Sunday, May 30, 2010

The Doctor Said

The stroke was bad, and arriving at the hospital
we expected hushed, grim words
from the preoccupied doctor.
The doctor said it was brain-stem, hopeless;
the coma was total; his mind, the doctor said,
was at the bottom of a deep well.

So we entered his room and
saw the machinery of life-support,
reassuring noises, glowing red displays,
tubes and wires tethering his shattered mind to the bed.

The doctor said that Ed would not come back,
and we should cut off the milky food
flowing down a clear tube to his still living gut,
and give him a gentle death by starvation;
it would not be painful, the doctor knowingly said.

But his coma was so restless and active,
his eyes were wide and darting,
his mouth opened, as though to speak,
and his legs rose and fell,
like he was walking to Sunday Mass.

He looked alive, so we refused
and directed the nurses
to keep hope flowing,
at least for now.

When it was my turn to sit with him,
I said, “Hey Ed! You know,
I’ve been drinking all your beer at home,” and he smiled
and looked at me with humor and said, “ohhh?”

But the doctor said it was automatic reflex,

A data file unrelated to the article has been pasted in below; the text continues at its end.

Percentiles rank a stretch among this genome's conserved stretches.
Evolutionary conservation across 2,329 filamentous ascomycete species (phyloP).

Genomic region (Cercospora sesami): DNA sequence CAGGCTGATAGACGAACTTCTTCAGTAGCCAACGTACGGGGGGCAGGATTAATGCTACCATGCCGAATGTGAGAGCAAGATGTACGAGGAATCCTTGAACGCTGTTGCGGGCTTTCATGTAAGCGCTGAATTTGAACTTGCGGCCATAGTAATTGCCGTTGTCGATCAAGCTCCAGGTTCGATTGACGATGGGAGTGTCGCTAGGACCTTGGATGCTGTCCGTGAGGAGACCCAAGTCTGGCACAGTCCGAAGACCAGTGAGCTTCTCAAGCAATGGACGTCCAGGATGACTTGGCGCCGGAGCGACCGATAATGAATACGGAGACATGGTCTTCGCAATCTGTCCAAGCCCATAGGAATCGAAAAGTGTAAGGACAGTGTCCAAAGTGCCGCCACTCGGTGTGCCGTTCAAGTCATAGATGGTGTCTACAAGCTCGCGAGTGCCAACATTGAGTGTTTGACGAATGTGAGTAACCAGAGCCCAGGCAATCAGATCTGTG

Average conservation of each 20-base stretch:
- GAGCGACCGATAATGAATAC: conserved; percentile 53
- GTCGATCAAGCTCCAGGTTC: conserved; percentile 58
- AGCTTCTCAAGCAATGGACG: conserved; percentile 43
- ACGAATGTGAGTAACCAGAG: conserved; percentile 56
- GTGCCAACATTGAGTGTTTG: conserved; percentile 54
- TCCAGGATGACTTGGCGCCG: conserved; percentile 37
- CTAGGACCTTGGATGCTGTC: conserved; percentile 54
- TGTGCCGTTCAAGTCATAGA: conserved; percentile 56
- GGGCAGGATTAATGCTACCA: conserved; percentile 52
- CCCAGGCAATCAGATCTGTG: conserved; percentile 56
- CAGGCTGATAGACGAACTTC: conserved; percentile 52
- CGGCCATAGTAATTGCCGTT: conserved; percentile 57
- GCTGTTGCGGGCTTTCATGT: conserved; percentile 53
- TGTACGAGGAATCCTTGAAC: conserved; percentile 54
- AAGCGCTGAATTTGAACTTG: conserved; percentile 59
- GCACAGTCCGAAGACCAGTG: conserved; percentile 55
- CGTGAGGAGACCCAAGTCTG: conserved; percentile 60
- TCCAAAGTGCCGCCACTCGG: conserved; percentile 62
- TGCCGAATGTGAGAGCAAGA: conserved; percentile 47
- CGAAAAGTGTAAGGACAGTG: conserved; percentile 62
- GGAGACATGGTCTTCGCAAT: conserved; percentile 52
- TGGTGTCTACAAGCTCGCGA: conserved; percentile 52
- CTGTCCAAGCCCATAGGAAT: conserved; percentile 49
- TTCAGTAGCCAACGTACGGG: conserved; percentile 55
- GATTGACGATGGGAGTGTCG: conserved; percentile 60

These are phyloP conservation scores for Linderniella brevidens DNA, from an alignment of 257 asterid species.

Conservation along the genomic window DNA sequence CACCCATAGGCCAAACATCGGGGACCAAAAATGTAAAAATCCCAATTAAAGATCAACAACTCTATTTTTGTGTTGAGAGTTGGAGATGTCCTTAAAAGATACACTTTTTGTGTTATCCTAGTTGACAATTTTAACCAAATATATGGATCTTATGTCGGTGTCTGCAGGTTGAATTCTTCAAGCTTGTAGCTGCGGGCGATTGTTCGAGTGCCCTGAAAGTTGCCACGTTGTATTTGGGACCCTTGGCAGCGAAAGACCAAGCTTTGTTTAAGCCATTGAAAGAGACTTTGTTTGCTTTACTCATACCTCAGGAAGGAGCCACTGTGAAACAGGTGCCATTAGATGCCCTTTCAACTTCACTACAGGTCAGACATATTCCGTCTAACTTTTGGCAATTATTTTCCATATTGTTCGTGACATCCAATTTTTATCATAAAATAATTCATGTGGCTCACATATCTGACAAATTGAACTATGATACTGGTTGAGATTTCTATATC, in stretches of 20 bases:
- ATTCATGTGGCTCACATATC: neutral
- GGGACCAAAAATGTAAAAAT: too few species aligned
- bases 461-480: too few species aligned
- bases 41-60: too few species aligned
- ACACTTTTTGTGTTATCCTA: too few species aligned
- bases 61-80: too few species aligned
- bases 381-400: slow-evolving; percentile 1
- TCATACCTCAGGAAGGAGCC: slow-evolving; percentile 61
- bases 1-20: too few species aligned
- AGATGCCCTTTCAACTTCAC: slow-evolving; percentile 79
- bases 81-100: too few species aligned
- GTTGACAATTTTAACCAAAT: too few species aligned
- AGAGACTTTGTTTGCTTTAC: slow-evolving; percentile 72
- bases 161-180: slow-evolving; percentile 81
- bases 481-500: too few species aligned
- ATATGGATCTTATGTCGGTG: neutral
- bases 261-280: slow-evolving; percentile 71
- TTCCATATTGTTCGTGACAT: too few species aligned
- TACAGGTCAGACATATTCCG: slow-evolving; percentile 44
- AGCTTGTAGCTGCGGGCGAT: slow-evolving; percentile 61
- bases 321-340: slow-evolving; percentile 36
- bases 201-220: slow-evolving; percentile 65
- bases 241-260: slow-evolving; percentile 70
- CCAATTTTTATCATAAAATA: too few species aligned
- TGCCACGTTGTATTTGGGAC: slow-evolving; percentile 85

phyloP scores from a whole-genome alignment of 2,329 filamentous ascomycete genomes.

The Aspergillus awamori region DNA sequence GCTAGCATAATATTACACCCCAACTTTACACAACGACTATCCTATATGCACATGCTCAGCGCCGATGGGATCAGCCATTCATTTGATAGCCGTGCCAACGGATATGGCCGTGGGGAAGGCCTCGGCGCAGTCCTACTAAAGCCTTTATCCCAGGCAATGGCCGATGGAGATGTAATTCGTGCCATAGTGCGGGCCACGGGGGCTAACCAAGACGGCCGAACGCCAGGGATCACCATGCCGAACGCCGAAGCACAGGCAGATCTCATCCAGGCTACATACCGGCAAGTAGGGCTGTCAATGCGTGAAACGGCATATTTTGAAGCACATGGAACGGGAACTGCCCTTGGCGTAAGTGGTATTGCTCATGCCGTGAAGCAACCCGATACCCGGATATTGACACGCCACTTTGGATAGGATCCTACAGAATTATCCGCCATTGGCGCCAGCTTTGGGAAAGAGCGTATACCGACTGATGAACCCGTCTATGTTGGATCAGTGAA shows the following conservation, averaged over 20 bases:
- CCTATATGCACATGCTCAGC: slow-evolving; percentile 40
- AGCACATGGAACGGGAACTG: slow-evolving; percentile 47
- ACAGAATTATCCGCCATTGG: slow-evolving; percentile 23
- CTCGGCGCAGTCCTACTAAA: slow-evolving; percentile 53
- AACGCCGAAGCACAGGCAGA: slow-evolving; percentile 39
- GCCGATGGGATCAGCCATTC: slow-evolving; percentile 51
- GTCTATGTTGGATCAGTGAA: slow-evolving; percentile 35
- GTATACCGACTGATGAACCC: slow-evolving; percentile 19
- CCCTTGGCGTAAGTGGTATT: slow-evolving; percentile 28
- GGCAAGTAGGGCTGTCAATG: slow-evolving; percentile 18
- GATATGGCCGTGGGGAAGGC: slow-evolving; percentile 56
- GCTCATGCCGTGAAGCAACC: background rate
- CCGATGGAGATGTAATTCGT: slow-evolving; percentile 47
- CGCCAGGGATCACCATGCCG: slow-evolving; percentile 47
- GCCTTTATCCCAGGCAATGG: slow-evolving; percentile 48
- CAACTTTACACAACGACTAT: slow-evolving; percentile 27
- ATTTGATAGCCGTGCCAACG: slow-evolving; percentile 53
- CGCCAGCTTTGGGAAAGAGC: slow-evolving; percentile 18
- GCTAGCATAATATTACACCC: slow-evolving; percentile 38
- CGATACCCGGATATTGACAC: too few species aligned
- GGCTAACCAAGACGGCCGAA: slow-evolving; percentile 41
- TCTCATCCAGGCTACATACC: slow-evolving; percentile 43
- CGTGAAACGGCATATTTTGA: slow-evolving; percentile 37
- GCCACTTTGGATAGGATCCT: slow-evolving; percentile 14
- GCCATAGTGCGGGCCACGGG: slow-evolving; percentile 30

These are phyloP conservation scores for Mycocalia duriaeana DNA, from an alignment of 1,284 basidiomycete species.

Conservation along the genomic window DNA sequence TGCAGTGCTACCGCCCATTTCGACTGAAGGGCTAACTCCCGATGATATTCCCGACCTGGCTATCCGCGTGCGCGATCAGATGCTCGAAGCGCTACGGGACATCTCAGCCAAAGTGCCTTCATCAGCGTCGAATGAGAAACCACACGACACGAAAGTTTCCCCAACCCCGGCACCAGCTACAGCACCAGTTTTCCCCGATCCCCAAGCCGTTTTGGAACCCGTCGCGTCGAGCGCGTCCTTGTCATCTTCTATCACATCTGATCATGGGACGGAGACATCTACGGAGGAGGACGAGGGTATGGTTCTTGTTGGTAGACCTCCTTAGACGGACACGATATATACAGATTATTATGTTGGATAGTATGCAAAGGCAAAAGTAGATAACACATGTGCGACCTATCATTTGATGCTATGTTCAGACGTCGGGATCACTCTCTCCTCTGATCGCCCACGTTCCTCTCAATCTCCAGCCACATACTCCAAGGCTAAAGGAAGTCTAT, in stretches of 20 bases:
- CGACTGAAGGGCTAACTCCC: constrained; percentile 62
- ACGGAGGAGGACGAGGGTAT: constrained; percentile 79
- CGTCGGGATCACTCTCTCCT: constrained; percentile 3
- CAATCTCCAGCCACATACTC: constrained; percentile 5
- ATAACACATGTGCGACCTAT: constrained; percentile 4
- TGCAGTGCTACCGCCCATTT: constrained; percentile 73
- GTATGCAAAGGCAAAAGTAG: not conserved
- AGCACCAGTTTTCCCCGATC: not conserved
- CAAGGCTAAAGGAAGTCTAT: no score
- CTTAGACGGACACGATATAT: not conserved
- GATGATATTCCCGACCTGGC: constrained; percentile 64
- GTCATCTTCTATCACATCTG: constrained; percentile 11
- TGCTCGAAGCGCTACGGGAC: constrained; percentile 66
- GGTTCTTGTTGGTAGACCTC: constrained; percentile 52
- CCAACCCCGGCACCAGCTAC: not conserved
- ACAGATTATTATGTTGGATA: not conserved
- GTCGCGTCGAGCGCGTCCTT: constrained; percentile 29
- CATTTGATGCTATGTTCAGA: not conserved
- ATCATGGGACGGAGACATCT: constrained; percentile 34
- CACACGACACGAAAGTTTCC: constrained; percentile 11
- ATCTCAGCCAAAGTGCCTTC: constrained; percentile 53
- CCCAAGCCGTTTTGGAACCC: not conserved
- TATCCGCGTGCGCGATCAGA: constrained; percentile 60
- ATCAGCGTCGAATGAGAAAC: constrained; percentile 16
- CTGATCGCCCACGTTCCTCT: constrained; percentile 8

and smiled indulgently at me.

The next morning the doctor,
(expecting no response) said,
“Hello Ed. How are we feeling today?”
but stopped, nothing to say at last,
when Ed replied, “Lousy!”

Ed lived for the next three years
as grandchildren were born,
baptisms were witnessed,
and first communions were celebrated,

and ready at last, he died
one bright, peaceful
April morning,
with nothing more
to be said.

Wednesday, May 26, 2010


The afternoon breeze
rushes through the top of my big tree;
its canopy sways and sings in hushed tones
as the declining sun ignites
its outermost leaves
with green fire.

Through swaying limbs
I see brilliant summer sky
promising stars beyond
if only I can rise high enough
to achieve black space;
but I’ve never been there, never risen
beyond this illusionary, flat world
that confines my sight.

Never have I ascended that pillar of flame,
pressed deeply against the astronaut’s contoured seat,
breathing noisily in helmeted glass,
as computers glow reassuringly in darkness ,
promising that everything will work,
and orbit will be achieved.

No, my space journeys are all interior.

Earth-bound, I am firmly cradled in my deep, leather chair,
and only through my high, arched window
view the nightly dance of wind and tree,
of moon and rising stars.

Envious, I hear excited starlings, one to another,
tell stories of daring flight
through the good sky, high
above this green,
firm earth.